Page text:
His mentality helps him stay steady and score high in the legendary Thomas and Mack arena.

“For me, my biggest confidence comes from my spur outs, and I was really confident in them,” Thurston reveals. “On a horse like that, that’s where you’re going to thrive. I always go with that and win, lose, or draw, we’re going to start the whole process all over again the next day. So, you might as well lay it all out there and see what you get.”

In the tie-down roping, Marty Yates broke his string of bad luck with a 7.4-second time and a win on night four.

“It’s nice to finally get the monkey off my back,” he admits. “I didn’t have much luck in the first few nights, but I made a good run tonight. I drew a good calf, I went out there and did my job, and it worked.”

Yates plans to keep aiming for the win as he heads into six more nights in Las Vegas.

“One swing, one wrap, and a victory lap, every night that’s what we’re after,” Yates remarks.

“This rodeo is the best guys in the world doing this. These are the people you want to surround yourself with. It’s awesome to go out there and give everything you have against these guys, really see what you’re made of.”

The barrel racers didn’t hold back tonight, and the clock saw fast time after fast time. Emily Beisel led the pack in round four with her winning time of 13.60 seconds.

Barrel racing on night four of the Wrangler National Finals Rodeo
Photo by Kaycie Will

“Every night in barrel racing is a knife fight,” Beisel reveals. “But I’m so thankful for my horse.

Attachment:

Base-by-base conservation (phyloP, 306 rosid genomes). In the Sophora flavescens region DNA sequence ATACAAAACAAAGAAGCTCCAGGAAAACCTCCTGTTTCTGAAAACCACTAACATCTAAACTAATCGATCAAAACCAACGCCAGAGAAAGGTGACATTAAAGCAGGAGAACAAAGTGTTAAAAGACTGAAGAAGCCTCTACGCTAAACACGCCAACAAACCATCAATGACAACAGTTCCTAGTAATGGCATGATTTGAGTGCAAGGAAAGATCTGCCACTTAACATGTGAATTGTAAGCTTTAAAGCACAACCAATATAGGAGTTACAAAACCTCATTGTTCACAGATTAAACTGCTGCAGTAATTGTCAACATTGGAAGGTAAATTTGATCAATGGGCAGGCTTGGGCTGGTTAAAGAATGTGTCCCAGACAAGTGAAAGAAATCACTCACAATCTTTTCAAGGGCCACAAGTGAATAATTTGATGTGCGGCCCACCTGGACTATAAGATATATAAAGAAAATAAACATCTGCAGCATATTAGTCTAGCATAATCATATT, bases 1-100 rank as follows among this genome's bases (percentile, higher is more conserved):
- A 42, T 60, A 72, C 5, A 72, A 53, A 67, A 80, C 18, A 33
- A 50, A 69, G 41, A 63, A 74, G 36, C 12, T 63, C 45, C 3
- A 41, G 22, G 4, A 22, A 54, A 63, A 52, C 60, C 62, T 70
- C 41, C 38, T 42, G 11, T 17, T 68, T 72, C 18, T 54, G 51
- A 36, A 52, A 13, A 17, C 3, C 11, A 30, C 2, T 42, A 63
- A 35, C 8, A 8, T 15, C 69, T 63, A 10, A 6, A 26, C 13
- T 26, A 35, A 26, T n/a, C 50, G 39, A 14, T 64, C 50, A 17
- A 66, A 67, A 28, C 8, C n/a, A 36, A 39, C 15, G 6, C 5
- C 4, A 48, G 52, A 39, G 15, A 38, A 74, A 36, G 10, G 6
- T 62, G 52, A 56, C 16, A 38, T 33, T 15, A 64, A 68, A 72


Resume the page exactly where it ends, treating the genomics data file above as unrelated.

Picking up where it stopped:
He’s been working so hard for me. I felt like the first couple of nights I was trying to cut corners a little too fast. Tonight, I gave him a little more room and he made it happen.”

As the competition begins to heat up, Beisel’s strategy remains focused on consistency.

“Every night is a new rodeo, and we have six of them left,” she says. “As much as we want to celebrate—we will tonight—but at 12:01 it starts a new day, and we have to get ready for the next run. One thing about rodeo is you have to have a short memory, and I’ve had to have it for the last couple of nights. I know my horse is good, and we can be confident in that, and I think we’re onward and upward.”

A barrel racer in the final stretch at the NFR
Photo by Kaycie Will

Night four closed with a bang as bull riding phenom Stetson Wright scored a 92-point ride on Salt River Rodeo’s Bully Dump.

“He was a really good bull,” Wright says. “He had me rocked back there because he bucked up so high. I just kept trying to fight it, there was a lot going on.”

After qualifying for the Wrangler NFR not only in the bull riding but also in the saddle bronc, Wright has doubled his commitment to the competition, but riding in two events each night is no small feat.

Bull riding on night four of the Wrangler National Finals Rodeo
Photo by Kaycie Will

“I actually like it more at the NFR than any other rodeo because it’s such a fast-paced rodeo,” Wright reveals. “You don’t have time to think, and you don’t have time to get tired. You’re just going, going, going.”

This coverage of the Wrangler National Finals Rodeo is an online exclusive for Western Life Today. Click to subscribe to Western Life Today!

Kaycie Will